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A person who signs an official document (such as a loan, contract, or law) with another person; a person who cosigns something; a joint signer of a promissory note.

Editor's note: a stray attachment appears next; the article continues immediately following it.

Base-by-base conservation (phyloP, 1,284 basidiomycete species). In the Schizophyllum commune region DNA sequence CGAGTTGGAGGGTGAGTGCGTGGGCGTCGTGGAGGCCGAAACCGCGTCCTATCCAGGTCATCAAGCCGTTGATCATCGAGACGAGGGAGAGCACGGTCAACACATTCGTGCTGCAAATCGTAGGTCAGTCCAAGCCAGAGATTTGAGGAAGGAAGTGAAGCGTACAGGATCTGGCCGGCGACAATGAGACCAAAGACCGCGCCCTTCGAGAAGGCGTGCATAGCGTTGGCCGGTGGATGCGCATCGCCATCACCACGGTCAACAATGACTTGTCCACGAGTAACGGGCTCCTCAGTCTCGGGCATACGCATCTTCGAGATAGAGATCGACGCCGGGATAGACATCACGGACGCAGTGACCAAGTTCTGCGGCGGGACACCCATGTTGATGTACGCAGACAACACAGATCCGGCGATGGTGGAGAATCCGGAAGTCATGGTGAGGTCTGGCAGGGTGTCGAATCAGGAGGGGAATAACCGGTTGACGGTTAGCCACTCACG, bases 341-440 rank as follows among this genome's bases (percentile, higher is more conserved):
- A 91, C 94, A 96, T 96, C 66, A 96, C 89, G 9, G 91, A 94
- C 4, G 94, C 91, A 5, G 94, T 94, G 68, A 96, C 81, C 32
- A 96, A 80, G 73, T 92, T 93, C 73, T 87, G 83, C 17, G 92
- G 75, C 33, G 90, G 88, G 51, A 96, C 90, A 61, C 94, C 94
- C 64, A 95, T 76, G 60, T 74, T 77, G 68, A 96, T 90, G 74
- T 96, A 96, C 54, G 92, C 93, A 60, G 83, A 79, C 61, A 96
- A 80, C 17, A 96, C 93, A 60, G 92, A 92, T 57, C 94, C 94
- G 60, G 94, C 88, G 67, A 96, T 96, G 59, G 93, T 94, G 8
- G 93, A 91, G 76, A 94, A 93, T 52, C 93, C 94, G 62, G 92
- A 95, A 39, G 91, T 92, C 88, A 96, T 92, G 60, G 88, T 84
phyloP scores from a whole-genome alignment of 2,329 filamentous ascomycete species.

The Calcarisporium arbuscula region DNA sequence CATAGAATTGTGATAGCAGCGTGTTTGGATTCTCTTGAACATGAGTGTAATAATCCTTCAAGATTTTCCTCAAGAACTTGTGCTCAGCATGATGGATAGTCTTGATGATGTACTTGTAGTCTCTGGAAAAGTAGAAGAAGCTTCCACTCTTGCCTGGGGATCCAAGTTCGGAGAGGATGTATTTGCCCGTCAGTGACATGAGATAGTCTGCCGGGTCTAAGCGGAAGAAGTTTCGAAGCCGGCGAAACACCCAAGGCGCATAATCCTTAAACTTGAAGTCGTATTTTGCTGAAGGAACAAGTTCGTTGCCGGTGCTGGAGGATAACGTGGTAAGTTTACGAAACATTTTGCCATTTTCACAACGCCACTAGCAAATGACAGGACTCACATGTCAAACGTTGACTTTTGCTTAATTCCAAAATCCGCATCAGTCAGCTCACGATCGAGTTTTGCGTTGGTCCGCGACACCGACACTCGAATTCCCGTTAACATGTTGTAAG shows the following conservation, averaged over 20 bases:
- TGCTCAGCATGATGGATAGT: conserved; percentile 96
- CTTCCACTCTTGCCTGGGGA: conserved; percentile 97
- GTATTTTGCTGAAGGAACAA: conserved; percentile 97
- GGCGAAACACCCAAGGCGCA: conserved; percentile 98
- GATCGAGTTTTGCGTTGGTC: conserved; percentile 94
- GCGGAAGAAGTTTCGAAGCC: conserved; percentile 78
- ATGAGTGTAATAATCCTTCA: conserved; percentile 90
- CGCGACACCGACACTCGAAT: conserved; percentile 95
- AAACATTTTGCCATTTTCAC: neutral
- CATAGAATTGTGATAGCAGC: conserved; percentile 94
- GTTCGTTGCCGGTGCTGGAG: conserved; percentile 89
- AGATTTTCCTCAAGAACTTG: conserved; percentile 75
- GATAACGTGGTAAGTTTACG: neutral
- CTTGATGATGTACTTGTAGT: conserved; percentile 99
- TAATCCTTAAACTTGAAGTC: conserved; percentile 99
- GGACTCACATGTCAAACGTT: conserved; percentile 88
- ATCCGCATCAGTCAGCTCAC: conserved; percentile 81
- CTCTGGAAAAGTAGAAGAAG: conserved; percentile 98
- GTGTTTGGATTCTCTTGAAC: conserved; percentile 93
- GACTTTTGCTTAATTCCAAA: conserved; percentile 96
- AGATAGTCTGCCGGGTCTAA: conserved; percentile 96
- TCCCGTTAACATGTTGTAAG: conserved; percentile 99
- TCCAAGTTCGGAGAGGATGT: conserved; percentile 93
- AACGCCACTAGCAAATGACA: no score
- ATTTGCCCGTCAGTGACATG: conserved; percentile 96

Most courts find the exception to discharge for student loans applies not only to student borrowers but also to parents, spouses, or non-relatives who co-sign a student loan. Early on, the courts were divided over this question. The arguments in favor of excluding co-obligors from the discharge exception focused on several rationales. First, several courts held that the co-obligors’ debts were not “educational loans” because the co-obligors did not use the loan proceeds for their own educational benefit. Second, granting discharge for co-obligors furthers the “fresh start” goal of bankruptcy. Third, the legislative history of the discharge exception focused on students about to embark on lucrative careers and the perception that these recent graduates might abuse the bankruptcy discharge option to the detriment of the loan programs. Presumably, these abuse considerations would not be as compelling in cases involving middle-aged parents.